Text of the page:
Submitted by Taps Coogan on the 8th of October 2018 to The Sounding Line.
Daniel Lacalle, Chief Economist at Tressis Gestión, recently gave an interview in which he dispels the idea that the world has, until recently, been enjoying synchronized global growth.
“At the end of the day, it all comes down to the fallacy of synchronized growth. We have been hearing from international bodies, from central banks, that we were living in a synchronized growth territory, that we were seeing developed markets grow faster than what was typical of developed markets while emerging markets were also growing in tandem, and that the economies were much healthier, that everything was much better, and that 2018 was a year in which we would see the confirmation of that synchronized growth trend and the relfation trade. Well guess what? It wasn’t the case… What we were being told was synchronized growth was synchronized debt growth, and that massive increase in debt, that led to the highest level of global debt-to-GDP in history last year, was creating massive… internal problems in many economies that were getting used to cheap and easy money, and a very small reduction, completely minuscule and completely moderate reduction in the balance sheet of the Federal Reserve of less than $260 billion, has created this reckoning that the reality that we were seeing globally was not a reality of high growth, better productivity, and more positive surprises, but the reality that it was just a debt led bump up of a much clearer trend of secular stagnation. So what happens is we will likely see solutions, that instead of cleaning the system, there will not be a massive crisis, will be solutions that will basically lead to more secular stagnation. Why? Because what most central banks, what most governments will be doing will be to try to avoid the pain… of improving the economy… They will likely perpetuate the problem. Therefore, the constant bailout… of China and the constant bailout that we’re seeing for example in the less productive economies in the Eurozone, is actually more likely to be the solution and the exit. And what that leads to is higher debt… low interest rates…, central banks being way behind the curve, and at the same time, that potential growth is being eroded.”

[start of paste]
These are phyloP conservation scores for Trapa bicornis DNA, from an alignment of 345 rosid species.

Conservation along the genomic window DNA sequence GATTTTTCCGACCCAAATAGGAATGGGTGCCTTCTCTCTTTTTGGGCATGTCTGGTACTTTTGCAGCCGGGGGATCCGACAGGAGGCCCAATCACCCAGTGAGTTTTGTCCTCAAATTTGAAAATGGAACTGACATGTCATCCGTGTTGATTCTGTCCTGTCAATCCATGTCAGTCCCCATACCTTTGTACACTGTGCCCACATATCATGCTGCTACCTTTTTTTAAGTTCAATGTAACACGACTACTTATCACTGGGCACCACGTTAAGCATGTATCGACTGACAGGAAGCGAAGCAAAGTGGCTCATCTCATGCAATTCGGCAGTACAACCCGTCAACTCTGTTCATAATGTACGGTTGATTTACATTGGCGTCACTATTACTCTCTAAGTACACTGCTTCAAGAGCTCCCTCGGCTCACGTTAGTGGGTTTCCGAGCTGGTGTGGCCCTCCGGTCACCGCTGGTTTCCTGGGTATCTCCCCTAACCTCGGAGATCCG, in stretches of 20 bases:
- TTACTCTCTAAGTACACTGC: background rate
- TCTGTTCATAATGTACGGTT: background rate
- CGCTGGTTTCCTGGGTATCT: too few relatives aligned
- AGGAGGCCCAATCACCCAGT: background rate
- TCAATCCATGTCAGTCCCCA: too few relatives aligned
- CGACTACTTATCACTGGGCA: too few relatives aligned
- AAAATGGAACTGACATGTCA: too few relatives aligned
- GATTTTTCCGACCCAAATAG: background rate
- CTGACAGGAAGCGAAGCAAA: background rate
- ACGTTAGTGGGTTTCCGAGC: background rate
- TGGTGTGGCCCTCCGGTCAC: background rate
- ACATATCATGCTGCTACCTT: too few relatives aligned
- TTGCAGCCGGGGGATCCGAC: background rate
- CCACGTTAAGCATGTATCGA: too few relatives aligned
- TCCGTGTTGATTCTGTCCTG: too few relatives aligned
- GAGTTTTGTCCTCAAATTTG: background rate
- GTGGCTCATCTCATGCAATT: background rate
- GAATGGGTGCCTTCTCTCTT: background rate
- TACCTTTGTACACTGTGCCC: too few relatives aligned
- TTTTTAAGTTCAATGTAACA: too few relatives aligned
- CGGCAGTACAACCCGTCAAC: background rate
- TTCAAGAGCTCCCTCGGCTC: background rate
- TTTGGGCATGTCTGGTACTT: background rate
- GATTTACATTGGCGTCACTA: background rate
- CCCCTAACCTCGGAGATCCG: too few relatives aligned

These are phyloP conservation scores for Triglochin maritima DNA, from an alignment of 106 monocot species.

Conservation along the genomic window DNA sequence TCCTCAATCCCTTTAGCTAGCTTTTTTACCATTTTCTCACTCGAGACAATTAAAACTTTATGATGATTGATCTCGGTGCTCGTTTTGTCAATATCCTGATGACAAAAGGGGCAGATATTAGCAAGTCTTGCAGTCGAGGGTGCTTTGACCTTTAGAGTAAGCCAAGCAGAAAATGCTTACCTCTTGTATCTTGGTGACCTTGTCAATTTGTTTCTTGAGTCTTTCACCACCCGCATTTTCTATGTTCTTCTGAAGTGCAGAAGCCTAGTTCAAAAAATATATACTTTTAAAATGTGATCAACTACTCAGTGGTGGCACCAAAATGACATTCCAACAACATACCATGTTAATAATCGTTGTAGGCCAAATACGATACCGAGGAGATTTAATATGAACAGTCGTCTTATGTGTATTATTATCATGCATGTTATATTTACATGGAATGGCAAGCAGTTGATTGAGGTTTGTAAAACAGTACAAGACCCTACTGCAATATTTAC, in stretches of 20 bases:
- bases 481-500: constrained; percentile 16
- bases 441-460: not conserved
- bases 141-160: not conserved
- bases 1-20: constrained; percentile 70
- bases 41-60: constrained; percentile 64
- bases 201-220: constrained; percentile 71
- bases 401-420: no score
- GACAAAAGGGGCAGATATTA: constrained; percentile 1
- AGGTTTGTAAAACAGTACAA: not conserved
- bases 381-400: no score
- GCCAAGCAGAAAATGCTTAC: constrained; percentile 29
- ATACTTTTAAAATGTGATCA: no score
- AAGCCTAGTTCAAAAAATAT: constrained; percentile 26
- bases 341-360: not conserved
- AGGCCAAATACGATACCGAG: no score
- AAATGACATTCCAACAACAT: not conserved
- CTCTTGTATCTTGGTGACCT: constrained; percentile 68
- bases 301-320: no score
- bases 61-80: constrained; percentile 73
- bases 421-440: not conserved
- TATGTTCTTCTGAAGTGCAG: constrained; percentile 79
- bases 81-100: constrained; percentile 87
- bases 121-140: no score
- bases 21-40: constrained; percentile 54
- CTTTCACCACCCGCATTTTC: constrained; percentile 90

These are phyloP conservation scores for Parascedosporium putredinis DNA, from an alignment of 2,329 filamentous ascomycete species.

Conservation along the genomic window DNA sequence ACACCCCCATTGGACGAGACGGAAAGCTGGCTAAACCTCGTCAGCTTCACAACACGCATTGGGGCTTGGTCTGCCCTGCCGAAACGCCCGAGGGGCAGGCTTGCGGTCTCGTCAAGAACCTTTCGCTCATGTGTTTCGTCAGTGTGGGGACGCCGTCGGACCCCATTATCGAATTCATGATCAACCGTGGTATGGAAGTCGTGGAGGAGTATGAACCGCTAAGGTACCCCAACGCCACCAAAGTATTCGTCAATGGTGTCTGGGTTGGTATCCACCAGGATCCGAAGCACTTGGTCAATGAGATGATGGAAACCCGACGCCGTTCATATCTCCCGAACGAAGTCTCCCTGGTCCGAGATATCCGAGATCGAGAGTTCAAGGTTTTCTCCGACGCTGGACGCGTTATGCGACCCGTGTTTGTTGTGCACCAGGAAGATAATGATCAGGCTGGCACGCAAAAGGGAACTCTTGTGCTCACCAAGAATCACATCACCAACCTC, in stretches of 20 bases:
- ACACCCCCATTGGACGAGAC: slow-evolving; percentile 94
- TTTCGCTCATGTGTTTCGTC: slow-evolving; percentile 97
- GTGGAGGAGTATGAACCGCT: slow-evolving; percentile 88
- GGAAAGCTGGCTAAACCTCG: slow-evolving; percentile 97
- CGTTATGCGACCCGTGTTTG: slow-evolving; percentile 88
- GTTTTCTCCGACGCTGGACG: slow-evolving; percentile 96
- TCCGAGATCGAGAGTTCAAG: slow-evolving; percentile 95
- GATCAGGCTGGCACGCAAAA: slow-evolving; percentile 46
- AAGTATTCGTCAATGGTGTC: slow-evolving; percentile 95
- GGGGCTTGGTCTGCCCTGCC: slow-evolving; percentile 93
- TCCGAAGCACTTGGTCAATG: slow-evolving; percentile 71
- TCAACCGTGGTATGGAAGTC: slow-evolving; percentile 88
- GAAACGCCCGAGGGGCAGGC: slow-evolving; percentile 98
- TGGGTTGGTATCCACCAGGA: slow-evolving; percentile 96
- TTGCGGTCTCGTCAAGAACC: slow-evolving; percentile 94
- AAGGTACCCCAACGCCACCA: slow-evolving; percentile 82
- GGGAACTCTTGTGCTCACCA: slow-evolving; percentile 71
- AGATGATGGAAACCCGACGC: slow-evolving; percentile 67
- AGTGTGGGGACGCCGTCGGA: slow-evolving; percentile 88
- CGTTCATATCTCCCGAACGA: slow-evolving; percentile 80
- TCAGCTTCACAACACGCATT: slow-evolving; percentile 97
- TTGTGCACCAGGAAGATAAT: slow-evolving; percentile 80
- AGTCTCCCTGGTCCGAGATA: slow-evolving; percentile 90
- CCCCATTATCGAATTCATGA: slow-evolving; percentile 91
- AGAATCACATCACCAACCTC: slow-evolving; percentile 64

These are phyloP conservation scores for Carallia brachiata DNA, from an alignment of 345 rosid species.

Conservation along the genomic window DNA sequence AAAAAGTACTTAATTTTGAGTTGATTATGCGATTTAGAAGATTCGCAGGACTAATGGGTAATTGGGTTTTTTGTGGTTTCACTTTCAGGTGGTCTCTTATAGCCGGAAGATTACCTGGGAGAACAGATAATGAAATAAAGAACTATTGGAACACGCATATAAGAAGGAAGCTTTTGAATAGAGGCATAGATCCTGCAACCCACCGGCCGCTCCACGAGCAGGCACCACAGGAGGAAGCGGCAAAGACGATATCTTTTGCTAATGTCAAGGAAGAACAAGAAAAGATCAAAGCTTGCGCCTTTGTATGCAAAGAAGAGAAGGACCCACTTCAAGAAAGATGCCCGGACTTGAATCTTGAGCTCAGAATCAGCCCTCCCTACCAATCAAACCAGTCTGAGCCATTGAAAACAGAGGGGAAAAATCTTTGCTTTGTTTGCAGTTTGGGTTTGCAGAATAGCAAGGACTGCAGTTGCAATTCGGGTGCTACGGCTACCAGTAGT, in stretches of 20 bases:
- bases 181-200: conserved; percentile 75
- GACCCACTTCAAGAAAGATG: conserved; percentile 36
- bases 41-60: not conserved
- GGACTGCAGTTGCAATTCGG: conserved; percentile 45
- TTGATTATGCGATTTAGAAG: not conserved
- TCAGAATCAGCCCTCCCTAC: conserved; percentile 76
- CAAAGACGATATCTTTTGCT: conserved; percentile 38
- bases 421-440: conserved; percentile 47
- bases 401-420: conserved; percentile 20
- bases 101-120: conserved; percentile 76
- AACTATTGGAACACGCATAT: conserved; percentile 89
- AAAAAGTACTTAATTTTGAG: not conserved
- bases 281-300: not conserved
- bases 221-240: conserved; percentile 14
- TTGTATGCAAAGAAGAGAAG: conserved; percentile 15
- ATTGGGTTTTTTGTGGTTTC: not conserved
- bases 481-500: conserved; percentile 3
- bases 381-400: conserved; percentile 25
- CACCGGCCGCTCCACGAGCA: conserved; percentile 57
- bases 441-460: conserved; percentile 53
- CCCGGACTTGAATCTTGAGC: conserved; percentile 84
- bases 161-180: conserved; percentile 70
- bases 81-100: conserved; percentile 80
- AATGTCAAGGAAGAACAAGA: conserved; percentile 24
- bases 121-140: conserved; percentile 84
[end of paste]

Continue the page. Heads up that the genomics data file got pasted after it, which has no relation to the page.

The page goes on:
With central bank accommodation of the markets likely receding only temporarily, as we previously noted: “while bad news may finally be bad news again, very bad news may very well be the best news of all for markets.” If things really do get dicey, central banks will dust of the printing presses once again.
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